May 31, 2017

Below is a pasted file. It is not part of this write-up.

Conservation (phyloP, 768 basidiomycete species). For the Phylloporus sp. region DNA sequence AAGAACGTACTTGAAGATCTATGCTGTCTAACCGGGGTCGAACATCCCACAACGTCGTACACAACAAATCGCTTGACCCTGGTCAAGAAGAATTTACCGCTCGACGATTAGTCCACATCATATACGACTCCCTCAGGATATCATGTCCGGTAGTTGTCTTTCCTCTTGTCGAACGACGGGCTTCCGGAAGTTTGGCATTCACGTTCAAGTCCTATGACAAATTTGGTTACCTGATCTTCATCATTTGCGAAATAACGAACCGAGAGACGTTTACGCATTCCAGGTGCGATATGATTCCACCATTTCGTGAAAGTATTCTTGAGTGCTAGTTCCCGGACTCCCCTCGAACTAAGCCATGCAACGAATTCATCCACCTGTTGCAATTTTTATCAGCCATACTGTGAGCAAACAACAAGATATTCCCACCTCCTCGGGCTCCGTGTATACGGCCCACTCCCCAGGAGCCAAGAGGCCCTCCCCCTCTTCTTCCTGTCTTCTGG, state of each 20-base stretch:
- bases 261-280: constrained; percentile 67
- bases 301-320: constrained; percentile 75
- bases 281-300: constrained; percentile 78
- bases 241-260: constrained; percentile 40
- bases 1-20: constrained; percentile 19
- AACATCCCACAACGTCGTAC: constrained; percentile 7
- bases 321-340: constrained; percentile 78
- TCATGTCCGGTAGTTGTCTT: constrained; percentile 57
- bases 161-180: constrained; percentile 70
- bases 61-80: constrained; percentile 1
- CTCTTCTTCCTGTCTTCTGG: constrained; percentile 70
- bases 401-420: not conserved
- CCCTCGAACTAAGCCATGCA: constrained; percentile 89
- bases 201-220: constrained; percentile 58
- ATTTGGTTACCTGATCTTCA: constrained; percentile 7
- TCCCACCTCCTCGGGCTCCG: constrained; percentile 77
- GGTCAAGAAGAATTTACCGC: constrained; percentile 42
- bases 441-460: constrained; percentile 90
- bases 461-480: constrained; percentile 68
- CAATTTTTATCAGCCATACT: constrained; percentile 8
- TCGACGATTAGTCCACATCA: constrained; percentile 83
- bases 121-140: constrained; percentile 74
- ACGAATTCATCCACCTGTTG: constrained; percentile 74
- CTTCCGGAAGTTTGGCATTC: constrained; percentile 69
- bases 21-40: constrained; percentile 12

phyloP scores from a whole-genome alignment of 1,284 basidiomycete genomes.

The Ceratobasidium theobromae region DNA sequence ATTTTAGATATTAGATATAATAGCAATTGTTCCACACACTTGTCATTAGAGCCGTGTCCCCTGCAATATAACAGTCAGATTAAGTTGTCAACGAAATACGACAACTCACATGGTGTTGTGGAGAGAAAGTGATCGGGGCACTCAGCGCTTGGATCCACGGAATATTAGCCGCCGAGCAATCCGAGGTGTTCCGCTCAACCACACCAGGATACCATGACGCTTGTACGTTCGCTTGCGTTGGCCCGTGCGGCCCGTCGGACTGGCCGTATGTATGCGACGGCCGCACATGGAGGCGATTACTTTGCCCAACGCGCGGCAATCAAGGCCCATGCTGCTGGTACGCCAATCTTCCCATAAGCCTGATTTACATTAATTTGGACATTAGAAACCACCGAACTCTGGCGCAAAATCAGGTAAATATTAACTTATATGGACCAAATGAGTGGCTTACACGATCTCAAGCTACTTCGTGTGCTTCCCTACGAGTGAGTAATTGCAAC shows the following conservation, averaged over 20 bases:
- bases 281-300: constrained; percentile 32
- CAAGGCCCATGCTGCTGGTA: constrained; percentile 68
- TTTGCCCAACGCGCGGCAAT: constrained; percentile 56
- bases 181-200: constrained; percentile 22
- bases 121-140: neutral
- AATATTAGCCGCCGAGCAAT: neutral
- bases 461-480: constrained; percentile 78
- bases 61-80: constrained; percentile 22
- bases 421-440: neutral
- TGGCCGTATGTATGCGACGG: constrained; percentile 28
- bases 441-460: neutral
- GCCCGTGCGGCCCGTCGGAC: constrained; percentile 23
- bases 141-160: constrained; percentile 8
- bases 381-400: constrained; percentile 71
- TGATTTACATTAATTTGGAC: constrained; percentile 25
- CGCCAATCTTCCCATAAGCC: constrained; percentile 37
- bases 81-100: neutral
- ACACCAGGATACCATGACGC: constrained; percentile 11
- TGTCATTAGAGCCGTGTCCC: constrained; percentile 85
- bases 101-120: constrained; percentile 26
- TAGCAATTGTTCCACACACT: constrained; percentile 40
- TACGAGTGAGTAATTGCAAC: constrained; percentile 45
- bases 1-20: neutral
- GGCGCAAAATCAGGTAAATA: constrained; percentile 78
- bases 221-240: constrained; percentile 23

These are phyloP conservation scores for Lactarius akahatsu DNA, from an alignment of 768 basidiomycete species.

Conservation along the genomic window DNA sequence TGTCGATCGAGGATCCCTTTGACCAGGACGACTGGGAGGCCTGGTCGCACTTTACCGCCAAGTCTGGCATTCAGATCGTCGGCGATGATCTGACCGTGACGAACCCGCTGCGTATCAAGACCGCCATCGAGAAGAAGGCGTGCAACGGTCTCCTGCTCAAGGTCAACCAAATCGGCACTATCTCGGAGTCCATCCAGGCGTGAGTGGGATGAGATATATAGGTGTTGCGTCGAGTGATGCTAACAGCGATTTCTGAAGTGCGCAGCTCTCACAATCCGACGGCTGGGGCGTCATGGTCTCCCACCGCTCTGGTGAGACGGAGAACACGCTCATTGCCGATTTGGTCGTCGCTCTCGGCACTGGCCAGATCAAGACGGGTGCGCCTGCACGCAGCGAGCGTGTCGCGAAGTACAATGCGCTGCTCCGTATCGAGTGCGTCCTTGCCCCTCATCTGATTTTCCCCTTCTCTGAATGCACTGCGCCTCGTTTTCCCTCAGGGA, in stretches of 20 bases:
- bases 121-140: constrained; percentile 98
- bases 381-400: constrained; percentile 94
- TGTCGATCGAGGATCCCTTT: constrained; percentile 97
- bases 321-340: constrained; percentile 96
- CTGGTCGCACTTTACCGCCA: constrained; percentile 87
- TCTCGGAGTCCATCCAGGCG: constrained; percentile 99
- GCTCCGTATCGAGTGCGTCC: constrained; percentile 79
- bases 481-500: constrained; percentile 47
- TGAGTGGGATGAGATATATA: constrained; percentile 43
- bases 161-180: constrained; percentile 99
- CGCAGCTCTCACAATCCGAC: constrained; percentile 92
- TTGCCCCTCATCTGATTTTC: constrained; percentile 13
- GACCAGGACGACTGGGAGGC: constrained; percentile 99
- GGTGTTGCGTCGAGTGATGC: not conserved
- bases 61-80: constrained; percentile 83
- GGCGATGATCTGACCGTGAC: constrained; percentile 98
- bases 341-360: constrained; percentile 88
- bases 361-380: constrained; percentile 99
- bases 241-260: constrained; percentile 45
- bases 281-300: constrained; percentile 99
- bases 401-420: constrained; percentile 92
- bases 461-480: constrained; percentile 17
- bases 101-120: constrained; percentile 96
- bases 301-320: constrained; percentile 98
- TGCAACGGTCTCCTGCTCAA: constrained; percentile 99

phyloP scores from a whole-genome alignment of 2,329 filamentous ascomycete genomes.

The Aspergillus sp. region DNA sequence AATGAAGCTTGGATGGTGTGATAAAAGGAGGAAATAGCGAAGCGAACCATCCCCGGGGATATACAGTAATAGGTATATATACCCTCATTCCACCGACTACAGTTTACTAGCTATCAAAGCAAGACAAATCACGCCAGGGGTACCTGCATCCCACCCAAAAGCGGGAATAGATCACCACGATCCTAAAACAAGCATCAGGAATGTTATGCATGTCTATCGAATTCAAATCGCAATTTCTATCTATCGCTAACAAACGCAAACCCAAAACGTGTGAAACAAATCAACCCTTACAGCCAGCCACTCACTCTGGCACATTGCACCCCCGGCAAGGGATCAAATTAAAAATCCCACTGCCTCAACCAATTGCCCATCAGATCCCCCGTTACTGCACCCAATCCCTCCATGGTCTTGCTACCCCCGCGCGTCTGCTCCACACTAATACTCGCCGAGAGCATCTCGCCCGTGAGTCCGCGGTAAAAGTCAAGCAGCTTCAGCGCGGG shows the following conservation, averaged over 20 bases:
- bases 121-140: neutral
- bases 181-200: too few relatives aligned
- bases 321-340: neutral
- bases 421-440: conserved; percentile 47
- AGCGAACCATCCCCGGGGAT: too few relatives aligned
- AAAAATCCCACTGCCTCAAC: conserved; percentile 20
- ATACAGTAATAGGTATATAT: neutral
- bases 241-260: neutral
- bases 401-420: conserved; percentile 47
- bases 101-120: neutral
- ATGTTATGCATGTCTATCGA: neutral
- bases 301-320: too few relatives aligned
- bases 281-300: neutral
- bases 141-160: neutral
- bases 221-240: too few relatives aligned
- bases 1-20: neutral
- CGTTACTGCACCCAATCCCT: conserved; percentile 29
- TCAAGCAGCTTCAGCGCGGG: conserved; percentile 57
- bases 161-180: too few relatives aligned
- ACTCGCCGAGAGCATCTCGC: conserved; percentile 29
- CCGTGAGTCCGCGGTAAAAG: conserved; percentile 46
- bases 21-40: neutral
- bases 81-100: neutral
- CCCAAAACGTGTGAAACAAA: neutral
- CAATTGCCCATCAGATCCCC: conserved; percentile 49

In this episode, data sheds some (sun)light on what Rob did wrong on a recent trip to the Caribbean and explains the terrible sunburn he has right now. Just in time for Memorial Day and Summer, we take a look at many recent findings and how they will lead us to a healthier outdoor lifestyle. A LOT of this content came from the Environmental Working Group (EWG). Please visit their site for more great info and the source of much of this episode. EWG recently released it’s 2017 EWG Sunscreen Guide with research and guidance on sunscreen efficacy, ingredients, and health risks. It is chock full of great information to keep you safe and dispels many misconceptions that most people hold. Why are sun rays harmful? UV radiation penetrates the skin and produces genetic mutations that can cause cancer UVA Less intense than UVB, but 30-50x more prevalent Dominant tanning ray UVA rays penetrate deeper, suppress the immune system, cause harmful free radicals to form, and are associated with higher risk of melanoma UVB UVB rays are the primary cause of sunburns and non-melanoma skin cancer. Most intense from 10AM-4PM April through October Most reflected by snow or ice The chemicals in sunscreen help combat UVB rays more than UVA Why the Sun (UV Exposure) is Harmful3 New melanoma cases among American adults has tripled since the 1970s, from 7.9 per 100,000 people in 1975 to 25.2 per 100,000 in 2014 (NCI 2017) Melanoma death rate for white American men, the highest risk group, has escalated sharply, from 2.6 deaths per 100,000 in 1975 to 4.4 in 2014 Since 2003, the rates of new melanoma cases among both men and women have been climbing by 1.7 and 1.4 percent per year, respectively, according to the federal Centers for Disease Control and Prevention (CDC 2016) More than 3 million Americans develop skin cancer each year (ACS 2017) Most cases involve one of two disfiguring but rarely fatal forms of skin cancer – basal and squamous cell carcinomas. Studies suggest that basal and squamous cell cancers are strongly related to UV exposure over years. Several researchers have found that regular sunscreen use lowers the risk of squamous cell carcinoma (Gordon 2009, van der Pols 2006) and diminishes the incidence of actinic keratosis – sun-induced skin changes that may advance to squamous cell carcinoma (Naylor 1995, Thompson 1993) Researchers have not found strong evidence that sunscreen use prevents basal cell carcinoma (Green 1999, Pandeya 2005, van der Pols 2006, Hunter 1990, Rosenstein 1999, Rubin 2005). Both UVA and UVB rays can cause melanoma, as evidenced by laboratory studies on people with extreme sun exposures. In the general population, there is a strong correlation between melanoma risk and a person’s number of sunburns, particularly those during childhood (Dennis 2010). The use of artificial tanning beds dramatically increases melanoma risk (Coleho 2010). People who rely on sunscreens tend to burn, and sunburns are linked to cancer. When people use sunscreen properly to prevent sunburn, they often extend their time in the sun. They may prevent burns, but they end up with more cumulative exposure to UVA rays, which inflict subtler damage (Autier 2009, Lautenschlager 2007). However, research isn’t conclusive how the link between UV exposure and sunscreen. Scientists don’t know conclusively whether sunscreen can help prevent melanoma. There are studies on both sides that say it helps or it does not. Several factors suggest that regular sun exposure may not be as harmful as intermittent and high-intensity sunlight. Paradoxically, outdoor workers report lower rates of melanoma than indoor workers (Radespiel-Troger 2009). Melanoma rates are higher among people who live in northern American cities with less year-round UV intensity than among residents of sunnier cities (Planta 2011). Researchers speculate that higher vitamin D levels for people with regular sun exposure may play a role in reduced melanoma risk (Godar 2011, Newton-Bishop 2011, Field 2011). So DRINK MILK! The consensus among researchers is that the most important step people can take to reduce their melanoma risk is to avoid sunburn but not all sun exposure (Planta 2011). What is SPF? SPF = Sun Protection Factor How much longer it will take for sun to redden skin than without it (i.e., SPF 15 = 15x longer for the sun to redden you. IBISWorld, a market research company, reports that sunscreen product sales grew 2.6 percent a year between 2011 and 2016, and generated $394 million annually (IBISWorld 2016)3 Effects by Age Baby skin is thinner and absorbs more water Infant and toddler skin has less melanin, which protects from UV light The older you are the thicker and more pigmented you get, which is more protective Very few studies are done on the effects on small children Adults older than 60 are also more sensitive to sunlight Tanning beds are BAD! Emit up to 12x the UVA of the sun People who use tanning beds are 1.5-2.5x more likely to get cancer. The risk of melanoma goes up when you use a tanning bed at any age, but the  International Agency for Research on Cancer calculates that if you start using tanning beds before age 30, your risk of developing melanoma jumps by 75 percent3. Vitamin A is a bad ingredient Vitamin A in the form of retinyl palmitate can harm skin when combined with sunlight. Luckily its usage has been falling. Sprays are convenient, but not the best option Inhaling the chemicals in the spray can be bad, most people apply too light of a coat, and people miss spots. Despite this their use is on the rise, increasing 27%. High SPFs are deceiving2 Correctly applied SPF 50 blocks 98% of UVB rays; SPF 100 blocks 99% The higher the SPF, the more UVB it blocks, but the less UVA it blocks The way sunscreens are measured may not reflect real world conditions In lab measurements, small changes in light can change an SPF 100 sunscreens rating to SPF 37 People spend more time in the sun when they wear a higher SPF Higher doses of ingredients may be harmful when absorbed into the skin If you don’t apply enough, or misapply, an SPF 100 sunscreen’s actual rating could be as low as SPF 3.2. T-Shirts are SPF 5. Most countries cap advertisements at 50+ (Europe, Japan, Canada, etc.); Australia caps at 30 European Sunscreens > American Sunscreens? Several European companies have developed chemicals that are better at blocking UVA, but these have not yet been approved by the FDA. Europe also requires that the advertised SPF (which is its UVB rating) be no more than 3x the UVA rating. Tips to Stay Safe in the Sun Know how intense the sun is Check a site like Know your ingredients and pick the right SPF Know what protects you best. Check if a sunscreen’s claims are accurate, and check how harmful the ingredients may be at FDA-Approved Sunscreens Side Effects Active Ingredient/UV Filter Name Range Covered UVA1: 340-400 nm UVA2: 320-340 nm UVB: 290-320 nm Chemical Absorbers: Aminobenzoic acid (PABA) UVB Avobenzone UVA1 Relatively high skin allergen Cinoxate UVB Dioxybenzone UVB, UVA2 Ecamsule (Mexoryl SX) UVA2 Ensulizole (Phenylbenzimiazole Sulfonic Acid) UVB Homosalate UVB Slight skin penetration; disrupts some hormones Meradimate (Menthyl Anthranilate) UVA2 Octocrylene UVB Relatively high allergen Octinoxate (Octyl Methoxycinnamate) UVB Slight skin penetration; acts like hormone in body; moderate allergen Octisalate ( Octyl Salicylate) UVB Oxybenzone UVB, UVA2 Penetrates skin significantly; acts like estrogen in the body; relatively high allergen Padimate O UVB Sulisobenzone UVB, UVA2 Trolamine Salicylate UVB Physical Filters: Titanium Dioxide UVB, UVA2 Inhalation concerns Zinc Oxide UVB,UVA2, UVA1 Inhalation concerns Table From Follow these tips Seek the shade, especially between 10 AM and 4 PM. Do not burn. Avoid tanning and UV tanning booths. Cover up with clothing, including a broad-brimmed hat and UV-blocking sunglasses. Use a broad spectrum (UVA/UVB) sunscreen with an SPF of 15 or higher every day. For extended outdoor activity, use a water-resistant, broad spectrum (UVA/UVB) sunscreen with an SPF of 30 or higher. Apply 1 ounce (2 tablespoons) of sunscreen to your entire body 30 minutes before going outside. Reapply every two hours, or immediately after swimming or excessive sweating. Keep newborns out of the sun. Sunscreens should be used on babies over the age of six months. Examine your skin head-to-toe every month. See your physician every year for a professional skin exam. Don’t forget to sunscreen your lips Most tips From At a glance, do these things: Other places to protect yourself Car windows block a lot of UVB, but not UVA Two studies found significantly more melanoma on the left side of the body/face, suggesting long exposure in cars puts you at more risk Car windshields block a lot of UVB and UVA because of the plastic in the middle (around SPF 50); side windows do not do so well (around SPF 16) Transparent window films block out almost 100% of both UVA and UVB Skip the sunroof and convertible Check office windows and skylights to see if they are glass or plastic and if they are treated with a UV film Tips if you get a Sunburn17 Take frequent cool baths or showers to help relieve the pain. As soon as you get out of the bathtub or shower, gently pat yourself dry, but leave a little water on your skin. Then, apply a moisturizer to help trap the water in your skin. This can help ease the dryness. Use a moisturizer that contains aloe vera or soy to help soothe sunburned skin. If a particular area feels especially uncomfortable, you may want to apply a hydrocortisone cream that you can buy without a prescription. Do not treat sunburn with “-caine” products (such as benzocaine), as these may irritate the skin or cause an allergic reaction. Consider taking aspirin or ibuprofen to help reduce any swelling, redness and discomfort. Drink extra water. A sunburn draws fluid to the skin’s surface and away from the rest of the body. Drinking extra water when you are sunburned helps prevent dehydration. If your skin blisters, allow the blisters to heal. Blistering skin means you have a second-degree sunburn. You should not pop the blisters, as blisters form to help your skin heal and protect you from infection. Take extra care to protect sunburned skin while it heals. Wear clothing that covers your skin when outdoors. Tightly-woven fabrics work best. When you hold the fabric up to a bright light, you shouldn’t see any light coming through. Tips from Music “Wear Sunscreen Commencement Speech” by Mike Harper, KNVE Sources